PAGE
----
That view flies in the face of a reputation Buffett has spent decades building. Despite overseeing a company with US$136 billion in revenue, he collects an annual salary of just $100,000. He lives in a modest home in Omaha, and says America’s wealthy don’t pay enough taxes. Several years ago he announced he would donate his entire fortune, currently estimated at US$50 billion, to a charity run by Bill Gates. Buffett has also taken every opportunity to needle Wall Street. He’s blasted the abuse of stock options to inflate executive pay. He preaches a buy-and-hold investment strategy at a time when hedge funds chase short-term gains. And in times of crisis he emerged as a voice of calm; with markets in free fall in early 2009, Buffett assured investors the economy would improve, and it did. In short, he’s built a career out of making conventional business people look bad by comparison.
But the varnish was already starting to come off Buffett’s squeaky-clean image before the Sokol fiasco. In 2007, Berkshire invested in PetroChina, the Chinese state-run oil company that activists argue was complicit in genocide in Sudan, only to dump its stake a year later amid public outrage. During the financial crisis, Berkshire landed a sweetheart deal to buy US$5 billion worth of shares in Goldman Sachs. The move was characterized as a vote of confidence in American finance, but the fact is several Berkshire investments, including Goldman, General Electric and Wells Fargo, reaped huge gains thanks to bailouts from Uncle Sam. Another Berkshire company, the credit-rating agency Moody’s, has also been accused of contributing to the crisis by awarding triple-A ratings to worthless mortgage-backed securities, a charge Buffett has refused to discuss. Then, last year, Buffett was accused of being a hypocrite after Berkshire issued billions of dollars in new shares in order to buy the Burlington Northern Santa Fe railway for $34 billion, despite the fact he repeatedly blasts companies for using their shares for acquisitions.
For some of Buffett’s long-time critics, the Sokol affair has simply exposed the real Buffett. In a scathing interview on CNBC just days after Buffett’s letter was released, Michael Steinhardt, the chairman of Wisdom Tree Investments and a Wall Street veteran, accused the media of giving Buffett a free pass, and called the Berkshire chief the greatest PR person of the modern era. “He has managed to achieve a snow job that has conned virtually everyone in the press to my knowledge, and it is remarkable that he continues to do it,” he said. Steinhardt even criticized Buffett over his promise to give away his fortune, accusing him of doing nothing to support charities for the first 70 years of his life, then scoring a media-relations coup with his vow to give it all away. “The biggest thing we have to worry about is how long it will take for Buffett to come down to Earth, where he should have been a long time ago.”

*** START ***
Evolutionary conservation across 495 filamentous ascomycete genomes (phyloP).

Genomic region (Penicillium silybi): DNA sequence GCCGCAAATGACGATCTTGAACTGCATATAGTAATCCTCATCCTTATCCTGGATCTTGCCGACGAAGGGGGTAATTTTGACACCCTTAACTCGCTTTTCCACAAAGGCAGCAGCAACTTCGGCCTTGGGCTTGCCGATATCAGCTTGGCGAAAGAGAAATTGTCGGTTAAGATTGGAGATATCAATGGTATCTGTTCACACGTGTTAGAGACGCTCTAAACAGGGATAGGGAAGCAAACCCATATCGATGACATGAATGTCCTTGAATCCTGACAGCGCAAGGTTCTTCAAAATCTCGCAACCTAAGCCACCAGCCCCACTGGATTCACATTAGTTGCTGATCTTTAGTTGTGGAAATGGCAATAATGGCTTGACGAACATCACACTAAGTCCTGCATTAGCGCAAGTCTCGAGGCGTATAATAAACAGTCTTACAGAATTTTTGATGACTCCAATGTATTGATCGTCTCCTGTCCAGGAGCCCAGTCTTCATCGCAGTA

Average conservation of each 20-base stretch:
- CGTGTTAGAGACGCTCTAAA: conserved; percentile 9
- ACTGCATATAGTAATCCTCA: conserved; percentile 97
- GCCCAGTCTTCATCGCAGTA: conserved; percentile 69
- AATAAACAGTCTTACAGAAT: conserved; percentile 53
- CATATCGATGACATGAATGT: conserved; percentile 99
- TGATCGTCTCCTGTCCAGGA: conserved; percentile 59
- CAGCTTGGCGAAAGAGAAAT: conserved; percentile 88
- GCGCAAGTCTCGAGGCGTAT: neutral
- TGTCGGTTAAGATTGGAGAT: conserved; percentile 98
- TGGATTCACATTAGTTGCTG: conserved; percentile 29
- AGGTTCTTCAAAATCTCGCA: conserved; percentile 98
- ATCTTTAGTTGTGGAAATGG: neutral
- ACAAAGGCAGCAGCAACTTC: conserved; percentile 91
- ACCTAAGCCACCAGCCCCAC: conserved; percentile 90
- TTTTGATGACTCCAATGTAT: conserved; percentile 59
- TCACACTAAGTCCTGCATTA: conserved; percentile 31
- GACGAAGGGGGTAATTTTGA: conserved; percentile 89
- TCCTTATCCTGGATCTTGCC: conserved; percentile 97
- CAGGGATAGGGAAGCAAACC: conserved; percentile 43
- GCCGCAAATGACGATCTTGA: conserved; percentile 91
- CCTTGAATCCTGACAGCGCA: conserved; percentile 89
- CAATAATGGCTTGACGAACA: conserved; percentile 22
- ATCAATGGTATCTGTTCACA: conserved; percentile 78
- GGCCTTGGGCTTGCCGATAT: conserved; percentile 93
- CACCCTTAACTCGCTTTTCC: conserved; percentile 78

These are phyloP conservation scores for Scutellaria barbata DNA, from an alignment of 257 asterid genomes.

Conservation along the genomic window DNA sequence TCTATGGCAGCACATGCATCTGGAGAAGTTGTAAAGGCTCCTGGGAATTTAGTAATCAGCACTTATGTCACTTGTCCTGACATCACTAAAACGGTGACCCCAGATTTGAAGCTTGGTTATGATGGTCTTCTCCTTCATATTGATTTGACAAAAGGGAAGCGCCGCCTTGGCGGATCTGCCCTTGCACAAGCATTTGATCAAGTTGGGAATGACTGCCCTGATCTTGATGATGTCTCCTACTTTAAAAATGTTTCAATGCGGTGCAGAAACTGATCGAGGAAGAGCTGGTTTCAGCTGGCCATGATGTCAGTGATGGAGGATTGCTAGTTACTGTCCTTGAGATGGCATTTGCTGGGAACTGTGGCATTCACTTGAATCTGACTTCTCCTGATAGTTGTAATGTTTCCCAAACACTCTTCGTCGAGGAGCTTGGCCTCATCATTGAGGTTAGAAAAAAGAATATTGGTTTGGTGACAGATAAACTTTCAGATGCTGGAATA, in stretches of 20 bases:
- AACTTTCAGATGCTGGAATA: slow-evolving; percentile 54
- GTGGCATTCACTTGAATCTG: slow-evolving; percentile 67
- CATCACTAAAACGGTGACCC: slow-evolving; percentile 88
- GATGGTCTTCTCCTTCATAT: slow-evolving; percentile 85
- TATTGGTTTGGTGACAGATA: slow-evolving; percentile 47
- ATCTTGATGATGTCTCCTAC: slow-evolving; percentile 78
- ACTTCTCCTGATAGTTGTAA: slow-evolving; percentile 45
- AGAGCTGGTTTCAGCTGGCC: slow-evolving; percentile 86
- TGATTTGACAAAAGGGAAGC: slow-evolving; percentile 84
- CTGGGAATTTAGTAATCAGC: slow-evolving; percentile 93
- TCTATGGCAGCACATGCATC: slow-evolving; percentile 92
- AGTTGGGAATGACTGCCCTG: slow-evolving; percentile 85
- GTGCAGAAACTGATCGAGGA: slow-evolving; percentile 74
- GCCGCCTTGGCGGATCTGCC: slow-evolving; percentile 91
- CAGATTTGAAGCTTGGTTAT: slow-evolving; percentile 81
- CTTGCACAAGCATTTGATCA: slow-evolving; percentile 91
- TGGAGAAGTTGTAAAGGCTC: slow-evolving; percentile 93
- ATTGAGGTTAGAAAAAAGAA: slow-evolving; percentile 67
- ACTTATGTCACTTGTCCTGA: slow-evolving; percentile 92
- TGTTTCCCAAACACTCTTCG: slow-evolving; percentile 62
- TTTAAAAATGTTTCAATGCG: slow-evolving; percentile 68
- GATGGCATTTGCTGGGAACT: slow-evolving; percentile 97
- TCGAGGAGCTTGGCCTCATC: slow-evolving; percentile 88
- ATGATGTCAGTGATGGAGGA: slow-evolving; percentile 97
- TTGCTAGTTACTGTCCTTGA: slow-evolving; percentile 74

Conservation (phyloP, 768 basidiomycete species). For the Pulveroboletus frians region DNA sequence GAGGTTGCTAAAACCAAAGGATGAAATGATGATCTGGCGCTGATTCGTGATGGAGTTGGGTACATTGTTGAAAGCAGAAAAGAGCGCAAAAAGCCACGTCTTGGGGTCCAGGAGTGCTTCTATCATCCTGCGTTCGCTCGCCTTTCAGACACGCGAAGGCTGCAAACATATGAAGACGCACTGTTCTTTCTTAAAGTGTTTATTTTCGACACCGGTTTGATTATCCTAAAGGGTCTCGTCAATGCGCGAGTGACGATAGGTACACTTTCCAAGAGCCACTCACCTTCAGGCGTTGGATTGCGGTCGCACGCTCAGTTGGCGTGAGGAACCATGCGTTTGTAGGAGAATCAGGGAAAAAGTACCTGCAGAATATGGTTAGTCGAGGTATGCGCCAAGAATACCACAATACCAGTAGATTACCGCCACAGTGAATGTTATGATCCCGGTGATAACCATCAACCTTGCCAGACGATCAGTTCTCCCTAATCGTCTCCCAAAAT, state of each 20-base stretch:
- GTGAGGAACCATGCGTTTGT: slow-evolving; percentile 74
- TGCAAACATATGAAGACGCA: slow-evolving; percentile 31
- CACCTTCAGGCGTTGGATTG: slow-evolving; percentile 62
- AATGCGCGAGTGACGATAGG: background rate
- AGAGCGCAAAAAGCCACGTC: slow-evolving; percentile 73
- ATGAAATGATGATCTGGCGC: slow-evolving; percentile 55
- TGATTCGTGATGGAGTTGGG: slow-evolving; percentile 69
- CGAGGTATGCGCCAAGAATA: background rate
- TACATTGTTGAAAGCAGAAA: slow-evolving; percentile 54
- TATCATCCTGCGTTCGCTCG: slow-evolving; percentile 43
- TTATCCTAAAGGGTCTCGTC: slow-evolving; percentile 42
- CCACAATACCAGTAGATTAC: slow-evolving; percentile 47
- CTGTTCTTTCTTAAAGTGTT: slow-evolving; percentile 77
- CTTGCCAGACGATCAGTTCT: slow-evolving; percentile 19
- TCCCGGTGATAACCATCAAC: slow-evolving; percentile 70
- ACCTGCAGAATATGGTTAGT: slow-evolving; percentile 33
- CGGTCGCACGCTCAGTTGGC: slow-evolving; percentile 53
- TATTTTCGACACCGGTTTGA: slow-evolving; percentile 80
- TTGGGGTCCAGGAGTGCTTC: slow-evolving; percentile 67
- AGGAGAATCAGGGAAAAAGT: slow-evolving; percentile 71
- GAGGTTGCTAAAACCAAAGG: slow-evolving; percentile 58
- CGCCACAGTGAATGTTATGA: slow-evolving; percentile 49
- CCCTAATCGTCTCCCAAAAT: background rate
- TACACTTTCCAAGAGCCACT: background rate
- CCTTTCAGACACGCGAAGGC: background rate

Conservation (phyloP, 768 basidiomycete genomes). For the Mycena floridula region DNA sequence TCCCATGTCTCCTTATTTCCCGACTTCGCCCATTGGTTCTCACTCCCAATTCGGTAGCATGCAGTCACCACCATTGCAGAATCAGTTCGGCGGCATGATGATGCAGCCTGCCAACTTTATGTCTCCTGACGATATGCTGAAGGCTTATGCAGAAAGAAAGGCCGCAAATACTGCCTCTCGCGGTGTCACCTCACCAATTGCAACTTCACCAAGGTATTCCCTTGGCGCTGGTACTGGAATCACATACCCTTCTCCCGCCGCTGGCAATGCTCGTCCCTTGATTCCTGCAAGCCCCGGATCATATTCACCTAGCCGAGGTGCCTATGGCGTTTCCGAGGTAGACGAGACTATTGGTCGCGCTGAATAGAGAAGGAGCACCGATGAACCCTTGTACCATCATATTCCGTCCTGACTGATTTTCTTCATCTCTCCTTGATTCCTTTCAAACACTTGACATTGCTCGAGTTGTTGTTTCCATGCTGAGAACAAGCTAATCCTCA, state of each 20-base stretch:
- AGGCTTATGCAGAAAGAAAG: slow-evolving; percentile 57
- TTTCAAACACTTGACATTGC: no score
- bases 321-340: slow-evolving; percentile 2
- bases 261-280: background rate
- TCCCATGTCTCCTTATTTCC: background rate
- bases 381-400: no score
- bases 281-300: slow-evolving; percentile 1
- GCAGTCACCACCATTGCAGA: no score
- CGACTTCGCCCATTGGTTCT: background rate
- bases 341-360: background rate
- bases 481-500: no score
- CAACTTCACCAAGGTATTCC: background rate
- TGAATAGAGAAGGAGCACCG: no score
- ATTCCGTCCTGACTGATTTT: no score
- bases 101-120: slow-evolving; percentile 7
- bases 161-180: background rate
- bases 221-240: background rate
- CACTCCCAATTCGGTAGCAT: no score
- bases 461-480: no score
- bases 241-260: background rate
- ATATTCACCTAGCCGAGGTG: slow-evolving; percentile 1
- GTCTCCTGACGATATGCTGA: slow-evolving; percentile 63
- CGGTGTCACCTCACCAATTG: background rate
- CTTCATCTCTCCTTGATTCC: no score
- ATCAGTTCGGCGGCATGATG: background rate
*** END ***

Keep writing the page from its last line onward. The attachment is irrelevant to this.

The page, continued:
It’s clear from a cursory look at Berkshire’s performance over the last half-century that Buffett has done something right. The compounded annual return of Berkshire between 1965 and last year was 20.2 per cent, versus 9.4 per cent for the S&P 500. Put another way, a $1,000 investment in 1965 would be worth more than $8 million today. Yet it’s also true that Berkshire’s performance has been spotty of late. In four of the last 10 years, the S&P 500 actually outperformed Buffett, though on the whole Berkshire’s returns over the last decade still came out on top.
For his part, Bob Miles, a Berkshire shareholder since 1995 and author of several books on Buffett, says the vilification of Sokol is unwarranted. He sees nothing wrong with the former executive buying a personal stake in a company and then bringing it to Buffett. And he says the incident has overshadowed Sokol’s many contributions to the company. “What’s amazing to me is all this press time devoted to something that I as a shareholder think is fine,” he says. “If the Lubrizol deal closes, it will help shareholders earn US$1 billion a year. That’s an awful lot of value added by a senior manager who has not done anything unlawful or unethical.”
That’s not to say Berkshire doesn’t have its problems, says Miles. He points to two in particular—Berkshire’s sheer size and Buffett’s old age. The bigger Berkshire gets, the harder it is for the company to find investments that are large enough to boost its performance. Meanwhile, with Sokol now out of the picture, the field of internal candidates seen as potential successors to Buffett just shrank from four to three. It’s a concern shared by rating agency Standard & Poor’s, which said the Sokol affair raises questions about Berkshire’s “corporate infrastructure.” With just 20 employees working in the Berkshire head office, it lacks the layers of corporate governance one would normally associate with a company of its size.
There is one reason to expect Buffett to pull through this episode relatively unscathed. He’s done it before. In the late 1980s Berkshire became the largest shareholder at Salomon Brothers, one of the Wall Street investment firms Buffett so often tsk-tsked, and he took a seat on the board. Then, three years later, a rogue trader rocked the firm, and Buffett found himself caught up in the scandal. In 1992, Michael Lewis, a former Salomon bond salesmen who quit and became one of the sharpest chroniclers of Wall Street excess with his books Liar’s Poker and The Big Short, turned his sights on Buffett in an article for The New Republic. Lewis argued the Salomon ordeal tainted Buffett’s reputation. “The corrosion of Buffett by the demands of the market has been largely masked by his moralistic charm,” Lewis wrote. “Nowhere has there been any serious discussion of the shift in what Buffett actually does for his money.” Yet since then Buffett’s charm has only shone brighter, and his popularity—and wealth—has continued to expand.
The difference now is that Buffett, at 80, is far closer to the end of his life than he was then. Given that, you’d think preserving his reputation would be more important to him now than ever before.